Be diligent and watch a few YouTube videos before use. There is a technique required to use one properly!
I found my shewee very useful in the dark of the night. While crouching in our low two-person tent using my husband’s night time bottle, I managed to achieve a successful outcome whilst he snored.
Day 4: Rock hunting obsession as we climb Kilimanjaro
The guides will encourage you to drink lots but the more you drink, the more you pee.
It’s simple biology.
This needs to be taken into consideration as the vegetation disappears and is replaced by an alpine desert.
African shrubbery is slowly replaced by rocks.
Our guide often disappeared mumbling “I go look for rock”.
At first, I thought he was collecting small rocks along the way for one of his children as a momento but I soon understood why he repeatedly went off rock hunting.
Upon increasing my fluid intake, I too joined in the hunt for a rock.
Women need big ones to crouch and hide behind out of view whilst one drops one’s trousers and gets on with business.
The biggest problem is when you find the ideal rock, you can be sure that hundreds of trekkers before you have also used that rock.
What you see behind those rocks will supercharge you to hold on until your next lunch stop with a proper toilet!
Day 4 – Snow on Kilimanjaro and the shewee
Kibo is the only dormant volcanic cone of the three cones (4703m) and the point of the final ascent to Uhuru.
By now, the landscape is bare earth and volcanic dust, with sub-zero temperatures and light snow.
Kibo houses flashy ‘Tourist Toilets’ complete with partly tiled floors.
Compared to the bush rocks, it’s a luxurious touch but walking to the toilet in the middle of freezing-cold nights is simply not an option.
Here’s where you’ll be thankful for your shewee.
Bouyed with confidence from my previous success, I positioned myself and my shewee perfectly.
I aimed into my husband’s bottle.
Hole-in-one I thought as I heard the trickling of my urine into the bottle but although I was greatly relieved of my bladder pressure, I soon realised I had a blowback effect and had leaked all over my sleeping bag – aaargh!
Thoughts of nursing homes and warm uriniferous beds came to mind.
Thank God I had brought some perfume to mask the odour.
Yes, that’s another tip. Bring perfume while climbing Kilimanjaro.
You never know when you may need it!
Day 5: Trekking Kilimanjaro to the Kibo hut
Use the tourist toilets as much as possible during the day to prepare yourself for the final ascent to the summit of Kilimanjaro.
Wearing five to six layers of clothing in freezing cold conditions at night is not conducive to ablutions on the rooftop of Africa.
The tramp through the night to sunrise at Stella Point (5739m) and on to Uhuru Point (5895m) is without a toilet stop.
However, the exhilaration of getting to the top puts any thought of toileting well out of mind.
In fact, I don’t remember having to go until late afternoon back down at Kibo.
Day 6: Uhuru, Kibo and Horombo hut
By late morning when you return down the mountain to Kibo, the short toilet break and spaghetti and popcorn carbs top up after the 1000m vertical climb is very welcome.
The continued walk to the final stop late that afternoon at Horombo Hut is now a downward breeze.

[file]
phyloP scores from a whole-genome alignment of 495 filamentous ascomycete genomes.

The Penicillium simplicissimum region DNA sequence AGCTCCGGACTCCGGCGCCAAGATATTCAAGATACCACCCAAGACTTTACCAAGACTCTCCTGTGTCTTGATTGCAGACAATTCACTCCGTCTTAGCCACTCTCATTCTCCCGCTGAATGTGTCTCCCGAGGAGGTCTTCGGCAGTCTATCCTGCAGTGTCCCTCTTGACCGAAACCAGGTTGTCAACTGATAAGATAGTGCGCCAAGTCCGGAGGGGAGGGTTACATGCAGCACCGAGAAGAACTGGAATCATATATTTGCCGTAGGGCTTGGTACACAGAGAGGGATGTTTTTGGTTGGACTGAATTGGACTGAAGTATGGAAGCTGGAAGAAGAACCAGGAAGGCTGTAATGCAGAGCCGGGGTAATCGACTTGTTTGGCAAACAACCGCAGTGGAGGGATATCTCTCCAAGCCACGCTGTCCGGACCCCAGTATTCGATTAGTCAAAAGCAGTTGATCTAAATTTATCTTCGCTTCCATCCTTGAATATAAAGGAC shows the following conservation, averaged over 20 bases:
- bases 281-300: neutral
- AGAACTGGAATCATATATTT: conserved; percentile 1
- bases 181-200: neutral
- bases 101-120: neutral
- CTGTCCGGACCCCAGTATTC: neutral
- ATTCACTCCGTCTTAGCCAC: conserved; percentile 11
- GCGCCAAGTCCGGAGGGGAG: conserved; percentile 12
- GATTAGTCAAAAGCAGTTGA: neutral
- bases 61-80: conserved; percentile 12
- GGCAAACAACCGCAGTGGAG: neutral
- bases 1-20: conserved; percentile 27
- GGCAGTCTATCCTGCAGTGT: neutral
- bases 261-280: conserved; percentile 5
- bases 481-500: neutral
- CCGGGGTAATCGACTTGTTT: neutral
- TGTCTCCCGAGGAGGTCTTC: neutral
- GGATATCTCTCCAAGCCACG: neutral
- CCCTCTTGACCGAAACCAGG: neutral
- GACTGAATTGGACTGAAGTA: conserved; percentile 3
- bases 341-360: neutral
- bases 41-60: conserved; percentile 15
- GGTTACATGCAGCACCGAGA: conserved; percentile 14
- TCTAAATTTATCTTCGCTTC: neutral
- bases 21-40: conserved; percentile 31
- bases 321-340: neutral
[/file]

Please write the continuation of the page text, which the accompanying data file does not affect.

But there are also surprisingly civilised and new toilets there now, complete with a flush system, tiles and running water.
Oh, what luxury! I slept like a baby through the night after the long 15-hour walk and best of all, I didn’t have to use the she-wee.
Day 7: Mount Kilimanjaro hike back to civilisation
Be conscious of celebration too much during your last night on the mountain as there is only a very old toilet midway during the walk out of the park.
I was about to use it out of sheer desperation until I went inside.
It didn’t take a split second to decide to wait till the lunch stop at Mandara Hut.
The very nice, clean luxury style western toilet at Mandara is a blessing indeed.
Passing through Marangu Gate at the end requires a dance of victory and a celebration of a return to relative civilisation.
Treat yourself to a night in a luxury western-style hotel room with a well-earned bath, cold beer and a long sit on the loo.
Fresh toilet paper? Now you are talking!
Check out these luxury camps in Kenya as a reward! There are several luxury camps in the Maasai Mara, including Governor’s Camp, Olare Mara Kempinski, Richard Branson’s Mahali Mzuri and the famous Olonana.
Facts about Mount Kilimanjaro
How high is Mount Kilimanjaro?
At 5895m (19,341feet) Mount Kilimanjaro in Tanzania is the highest freestanding mountain in the world. The lofty elevation of Kilimanjaro has given it the nickname Roof of Africa.
Best time to climb Kilimanjaro
Although it’s possible to hike Mount Kilimanjaro at any time of the year, the weather on Mt Kilimanjaro dictates when most climbers choose to go.
The best time to climb Mount Kilimanjaro is from January to March (colder and the possibility of snow) and June to October.
January to March is less busy as Europeans and US trekkers usually go during the June to October season.
The worse months to trek are March, April and November.
If you want to avoid snow in Kilimanjaro don’t go from December to May.
Climbing Kilimanjaro cost
The cost of climbing Mount Kilimanjaro can vary between USD$1000 and USD$4000.
When choosing a package, make sure it includes accommodation (before and after the climb) and equipment.
Safety is paramount, so make sure the guide you choose is familiar with the terrain and idiosyncrasies of the mountain.
You may want to consider a charity climb of Kilimanjaro to help those in need while achieving your own life goal.
The cost of climbing Mt Kilimanjaro for charity may even be more than a normal tour but you’ll feel better for helping someone else.